Across the Cayadutta Creek, was a mystical country in which there existed a spooky cemetery seated upon a large hill. We would mostly only venture onto the fringes of this cemetery, since it was scary as hell. We’ll talk about the scary as hell cemetery at some future date.
We had a few sleds and flying saucers, but the big kahuna of all snow vehicles was the toboggan. One Christmas, in show of benevolent dictatorship, my dad gave us a 12 foot wooden toboggan. This thing weighed about 100 pounds and took 3 kids to carry. The old man felt that he had been “benevolent enough” in giving us the toboggan, so it was up to us to transport it to the nearest hill. There was no way he was going to scratch up the family truckster hauling this POS around.
To get to the hill, there were two routes. If it was cold enough, and I mean colder than the heart of Rush Limbaugh, the mighty Cayadutta creek would freeze, allowing us to walk across it. Otherwise, we had to walk about three miles, hauling the toboggan through the streets and over the bridge.
The creek regularly had enough crap floating in it to allow the average little kid to walk on water, but we all feared getting sucked into the soup. On this particular day, the creek was frozen over and we could walk across the icy surface. On a previous occasion we had tried to hike down the frozen creek to a nearby town, and nearly died when the ice started cracking. This time, there were a few creaks and groans emanating from the ice as we slide across to the other side, but no one died.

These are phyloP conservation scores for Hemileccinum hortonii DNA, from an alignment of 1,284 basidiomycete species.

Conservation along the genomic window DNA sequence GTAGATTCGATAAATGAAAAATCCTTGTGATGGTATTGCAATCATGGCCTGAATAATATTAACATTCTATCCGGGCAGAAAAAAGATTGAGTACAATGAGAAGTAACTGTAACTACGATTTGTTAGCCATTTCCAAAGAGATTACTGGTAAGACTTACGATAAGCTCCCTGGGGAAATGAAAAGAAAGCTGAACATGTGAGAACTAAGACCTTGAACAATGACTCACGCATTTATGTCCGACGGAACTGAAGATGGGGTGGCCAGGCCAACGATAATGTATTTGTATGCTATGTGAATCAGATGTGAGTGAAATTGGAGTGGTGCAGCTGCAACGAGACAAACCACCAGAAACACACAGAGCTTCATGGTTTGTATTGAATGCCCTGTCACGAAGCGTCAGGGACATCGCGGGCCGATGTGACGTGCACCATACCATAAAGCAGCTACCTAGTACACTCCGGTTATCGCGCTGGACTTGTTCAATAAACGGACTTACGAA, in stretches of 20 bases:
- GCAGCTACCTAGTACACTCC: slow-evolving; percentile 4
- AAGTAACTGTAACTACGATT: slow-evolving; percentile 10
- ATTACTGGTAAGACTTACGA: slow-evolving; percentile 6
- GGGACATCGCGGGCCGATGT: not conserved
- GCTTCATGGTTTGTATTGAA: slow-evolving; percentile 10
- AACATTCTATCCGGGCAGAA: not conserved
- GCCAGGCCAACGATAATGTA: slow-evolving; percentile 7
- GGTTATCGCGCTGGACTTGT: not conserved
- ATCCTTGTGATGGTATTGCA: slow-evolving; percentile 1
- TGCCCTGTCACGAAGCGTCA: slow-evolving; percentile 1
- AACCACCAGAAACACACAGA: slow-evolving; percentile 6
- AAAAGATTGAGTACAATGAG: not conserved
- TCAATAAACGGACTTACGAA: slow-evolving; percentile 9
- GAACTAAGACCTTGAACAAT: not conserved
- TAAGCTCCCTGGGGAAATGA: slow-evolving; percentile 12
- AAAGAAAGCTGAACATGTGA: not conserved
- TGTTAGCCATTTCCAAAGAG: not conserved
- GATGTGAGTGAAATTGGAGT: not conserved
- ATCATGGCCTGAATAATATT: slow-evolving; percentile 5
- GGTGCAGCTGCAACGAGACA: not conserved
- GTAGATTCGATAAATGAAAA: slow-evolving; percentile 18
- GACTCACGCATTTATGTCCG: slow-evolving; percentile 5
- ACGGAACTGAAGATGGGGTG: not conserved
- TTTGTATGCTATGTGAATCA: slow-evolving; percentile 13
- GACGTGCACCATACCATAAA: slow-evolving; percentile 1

I once had brother in law, whom we all thought was the coolest cat that ever walked the road to Woodstock. He was in his twenties, had long hair, and was jiggy with all of the heppest stuff in the known universe. He regularly illuminated us to the wonders of the Lord of the Rings, Marvel Comic books, and many other great works of literature. Later, we would discover that he wasn’t quite as hep and cool as we had once thought, but that is another story. On this particular day, he was to show us the wonders of EXTREME SLEDDING.
Let me just say, that at this point, no one had yet lost an eye, broken a leg, or cracked a nut. By the end of the day it was not be be the case. Extreme sledding involved flying through the cemetery amidst a gaggle of sleds all tied together, and dodging gravestones as we flew down the hill. I cannot say that I remember the number of kids that survived that fateful day, but I do remember stars and blood. I also recall the practical science lesson that we had regarding the conservation of momentum and Newton’s first law of motion.